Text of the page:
Peter Leithart, A House for My Name: A Survey of the Old Testament (Moscow, Idaho: Canon Press, 2000). Is a great overview of the whole of the old testament, showing how it all fits together and points to Christ. Leithart says that he has written the book particularly for families to read together, but this does not mean that it's too simple for seminary students and pastors. On the contrary I believe that Leithart's book will provoke much serious thought in its readers, and hopefully much serious interest in the Old Testament.
Anyway, I hope some of you find these three recommendations useful. The Old Testament makes up a considerable proportion of our Bible, and so it's important that we understand it. When I'm teaching Old Testament classes, one of the things I really want to try and do is show my students how important and interesting the Old Testament really is. I think these three books go a long way towards that goal. Jesus on the road to Emmaus, 'beginning at Moses and all the Prophets ... expounded to them in all the Scriptures the things concerning Himself' (Luke 24:27). The Scriptures they had a that time consisted only of the Old Testament. If Jesus taught that the Old Testament was about Him, should we not endeavour to learn about Him there too?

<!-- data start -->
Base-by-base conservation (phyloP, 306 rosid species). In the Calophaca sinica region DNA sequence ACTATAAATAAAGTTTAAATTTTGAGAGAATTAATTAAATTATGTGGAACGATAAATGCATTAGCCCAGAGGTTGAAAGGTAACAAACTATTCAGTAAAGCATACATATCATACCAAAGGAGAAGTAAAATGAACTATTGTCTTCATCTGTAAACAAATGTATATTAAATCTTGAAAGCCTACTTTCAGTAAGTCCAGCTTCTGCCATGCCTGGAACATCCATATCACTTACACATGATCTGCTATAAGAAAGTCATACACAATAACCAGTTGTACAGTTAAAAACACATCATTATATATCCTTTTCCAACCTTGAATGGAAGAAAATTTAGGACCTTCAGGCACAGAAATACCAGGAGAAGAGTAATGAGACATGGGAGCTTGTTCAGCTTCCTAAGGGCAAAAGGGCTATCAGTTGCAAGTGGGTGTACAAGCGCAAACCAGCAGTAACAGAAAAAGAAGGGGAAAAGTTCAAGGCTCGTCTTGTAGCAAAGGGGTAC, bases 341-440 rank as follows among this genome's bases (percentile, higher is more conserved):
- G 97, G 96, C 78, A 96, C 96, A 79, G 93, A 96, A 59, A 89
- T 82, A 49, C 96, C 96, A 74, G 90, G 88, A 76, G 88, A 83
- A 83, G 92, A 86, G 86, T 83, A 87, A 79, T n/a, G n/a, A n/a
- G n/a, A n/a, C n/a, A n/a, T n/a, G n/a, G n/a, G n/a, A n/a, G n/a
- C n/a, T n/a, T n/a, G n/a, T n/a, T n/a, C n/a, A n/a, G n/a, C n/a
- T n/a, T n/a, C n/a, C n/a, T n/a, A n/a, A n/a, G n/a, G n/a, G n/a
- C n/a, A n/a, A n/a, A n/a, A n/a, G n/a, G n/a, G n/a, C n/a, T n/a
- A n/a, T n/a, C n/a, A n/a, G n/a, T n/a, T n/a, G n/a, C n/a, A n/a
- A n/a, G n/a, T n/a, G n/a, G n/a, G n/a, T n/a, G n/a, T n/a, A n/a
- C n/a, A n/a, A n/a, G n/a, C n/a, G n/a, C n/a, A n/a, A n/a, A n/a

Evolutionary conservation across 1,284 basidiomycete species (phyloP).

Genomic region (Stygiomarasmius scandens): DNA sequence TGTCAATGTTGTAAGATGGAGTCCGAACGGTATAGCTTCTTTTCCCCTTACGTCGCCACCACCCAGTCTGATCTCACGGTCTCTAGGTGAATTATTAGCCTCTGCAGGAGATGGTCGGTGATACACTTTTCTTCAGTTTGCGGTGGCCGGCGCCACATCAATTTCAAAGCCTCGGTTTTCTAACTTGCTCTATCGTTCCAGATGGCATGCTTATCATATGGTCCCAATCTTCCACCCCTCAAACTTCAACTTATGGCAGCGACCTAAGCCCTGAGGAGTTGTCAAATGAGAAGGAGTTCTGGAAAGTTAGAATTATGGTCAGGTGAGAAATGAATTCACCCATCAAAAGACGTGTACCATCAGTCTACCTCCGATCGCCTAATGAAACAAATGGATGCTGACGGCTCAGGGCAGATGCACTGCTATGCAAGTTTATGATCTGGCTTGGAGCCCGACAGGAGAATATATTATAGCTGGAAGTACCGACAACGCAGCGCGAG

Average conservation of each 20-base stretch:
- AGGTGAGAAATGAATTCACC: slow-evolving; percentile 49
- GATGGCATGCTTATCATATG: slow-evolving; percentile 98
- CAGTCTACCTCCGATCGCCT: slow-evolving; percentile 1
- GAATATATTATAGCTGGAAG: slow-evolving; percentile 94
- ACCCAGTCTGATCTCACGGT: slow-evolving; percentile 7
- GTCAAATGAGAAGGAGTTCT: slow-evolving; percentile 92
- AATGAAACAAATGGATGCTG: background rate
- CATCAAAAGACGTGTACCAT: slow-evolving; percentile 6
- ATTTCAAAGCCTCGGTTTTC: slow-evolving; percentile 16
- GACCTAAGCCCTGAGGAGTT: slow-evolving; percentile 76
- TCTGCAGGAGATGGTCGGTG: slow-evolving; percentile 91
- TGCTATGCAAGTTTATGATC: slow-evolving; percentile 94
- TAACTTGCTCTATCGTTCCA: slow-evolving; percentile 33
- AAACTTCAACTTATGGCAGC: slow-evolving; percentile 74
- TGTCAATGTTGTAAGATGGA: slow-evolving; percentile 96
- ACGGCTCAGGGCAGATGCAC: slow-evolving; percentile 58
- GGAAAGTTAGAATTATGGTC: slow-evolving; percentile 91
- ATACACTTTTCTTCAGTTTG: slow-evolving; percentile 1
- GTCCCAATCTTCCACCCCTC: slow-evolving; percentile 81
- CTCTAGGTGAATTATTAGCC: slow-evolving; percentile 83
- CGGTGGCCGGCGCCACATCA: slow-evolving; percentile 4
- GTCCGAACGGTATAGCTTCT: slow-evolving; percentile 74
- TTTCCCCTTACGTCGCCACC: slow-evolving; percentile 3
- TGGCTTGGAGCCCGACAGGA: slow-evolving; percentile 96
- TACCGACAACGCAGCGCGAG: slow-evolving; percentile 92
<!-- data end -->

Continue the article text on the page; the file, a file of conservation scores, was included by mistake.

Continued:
What foolish creatures we are! Many of us are not interested in doctrine at all; we are lazy Christians who do not read, do not think, and do not try to delve into the mysteries. We have had a certain experience and we desire no more. Others of us, deploring such an attitude, say that, because the Bible is full of doctrine, we must study it and grapple with it and possess it. So we become absorbed in our interest in doctrine and stop at that. The result is that, as regards this question of the love of Christ, we are no further on than the others because we have made doctrine an end and a terminus. In this way the devil trips and traps us and robs us of our heritage. If your knowledge of the Scriptures and of the doctrines of the gospel of the Lord Jesus Christ has not brought you to this knowledge of the love of Christ, you should be profoundly dissatisfied and disturbed. All biblical doctrine is about this blessed Person; and there is no greater snare in the Christian life than to forget the Person Himself and to live simply on truths concerning Him.
David Martyn Lloyd-Jones, The Unsearchable Riches of Christ—Studies in Ephesians, Chapter 3 (Grand Rapids MI: Baker Book House, 1972), 208
Doctrine and life need to be integrated. Doctrinal facts are not ends in themselves. True biblical doctrine leads to worship.
This can be the reality in any number of ways; e.g. when we know the truth of justification by grace thanks to Christ's death for our sins on the Cross, yet allow ourselves to wallow in feelings of guilt and unworthiness - of course we're guilty and unworthy, but as believers we should be living on the basis of God's forgiveness and Christ's righteousness imputed to us. We can never be worthy in ourselves, but we are righteous in Him! As the chorus goes:
When we beat ourselves up about our unworthiness, we are really looking to our own works for justification, rather than to Christ's finished work. This is a common way we sometimes fail to integrate our theology with our lives.
He is all my righteousness
I stand complete in Him
And Worship Him